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Jeffrey Mohlman on Adaptive Reuse of Old Buildings and Warehouses

Jeffrey Mohlman has always been fascinated by large scale recycling. While he values the importance of people separating their trash, reusing what they can, and driving ecofriendly vehicles, he is more interested in the big things. More specifically, he is interested in what is known as “adaptive reuse”. In fact, Mohlman believes there is also a lot of capital to be found in this, which is evident from the fact that various securities firms are now looking into it.

Jeffrey Mohlman on Adaptive Reuse

There is no one set definition for adaptive reuse, but it does always mean that an old building or shipping container is brought back to life by using it for other things. For instance, containers and old school buildings can become homes, warehouses can become art centers, factories can become offices, and so on. Essentially, it is about recycling an old building or construction into something completely new. Businesses like Questar have been quite interested in it and, leading up to May, there have been some amazing project completions.

It is important to understand, however, that adaptive reuse is not the same as a renovation. While both talk about transforming a building, adaptive reuse is about finding a brand new purpose for it. Doing so breathes new life into the construction but also transforms the neighborhood in which it is found. It also enables city developers to create bigger and better things, transforming abandoned, dilapidated locations into the place to be.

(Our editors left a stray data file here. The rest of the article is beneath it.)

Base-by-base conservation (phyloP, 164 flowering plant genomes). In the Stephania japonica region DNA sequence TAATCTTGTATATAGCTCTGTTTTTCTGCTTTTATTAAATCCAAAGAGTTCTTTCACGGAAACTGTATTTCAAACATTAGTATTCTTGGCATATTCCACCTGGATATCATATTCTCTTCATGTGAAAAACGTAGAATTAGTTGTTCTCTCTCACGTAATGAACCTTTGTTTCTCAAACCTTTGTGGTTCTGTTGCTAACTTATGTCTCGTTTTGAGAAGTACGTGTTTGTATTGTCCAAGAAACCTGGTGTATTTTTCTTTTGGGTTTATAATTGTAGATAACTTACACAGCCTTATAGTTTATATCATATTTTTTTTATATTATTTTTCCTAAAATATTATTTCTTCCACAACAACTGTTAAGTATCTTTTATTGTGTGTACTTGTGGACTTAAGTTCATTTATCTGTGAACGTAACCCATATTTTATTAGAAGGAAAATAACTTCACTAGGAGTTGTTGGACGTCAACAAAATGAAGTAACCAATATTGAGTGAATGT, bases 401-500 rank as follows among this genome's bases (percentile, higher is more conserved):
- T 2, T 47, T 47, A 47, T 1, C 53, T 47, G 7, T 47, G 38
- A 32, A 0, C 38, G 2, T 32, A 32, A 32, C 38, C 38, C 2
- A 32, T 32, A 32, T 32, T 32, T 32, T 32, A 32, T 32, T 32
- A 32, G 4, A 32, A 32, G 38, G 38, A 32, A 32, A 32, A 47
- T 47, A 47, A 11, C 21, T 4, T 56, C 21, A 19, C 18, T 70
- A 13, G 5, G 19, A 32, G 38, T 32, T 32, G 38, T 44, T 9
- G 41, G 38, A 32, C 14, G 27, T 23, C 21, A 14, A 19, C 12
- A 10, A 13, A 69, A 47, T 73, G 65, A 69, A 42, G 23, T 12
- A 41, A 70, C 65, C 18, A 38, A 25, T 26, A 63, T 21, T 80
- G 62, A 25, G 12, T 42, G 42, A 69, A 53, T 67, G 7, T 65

Examples of Adaptive Reuse

Adaptive reuse is hugely creative and it is now seen in cities all over the country. The following examples show just how diverse architecture can be with a little bit of creative thinking, and how big of an impact it can have on the community as a whole.

  1. Detroit’s Foundation Hotel. This is a boutique hotel that is found in what used to be the headquarters of the Detroit Fire Department.
  2. Austin, TX Seaholm District, which used to be an electrical power plant and now houses a hotel, library, restaurants, retail properties, offices, and residential units.
  3. Providence, RI’s Steel Yard, which used to be an iron and steel plant. The metal buildings, rough brick, and even the old cranes were transformed and now form an “urban wild” art community.
  4. NYC’s Concrete Plant Park, which used to be a concrete plant that was abandoned in 1987. It has now been turned into a public park, with much of the concrete remnants reused and turned into chess tables, seats, and more.
  5. Washington D.C.’s Wonder Bread Factory, which was the company’s main factory. For 20 years, the structure stood vacant but, in 2013, it was converted into a loft-style office complex spanning all four stores. The style of the building was mainly preserved.

These are just five examples of what can be done with that what is no longer used. According to Jeffrey Mohlman, making more investments in adaptive reuse is the way of the future and could be a very lucrative idea, while at the same time improving communities.

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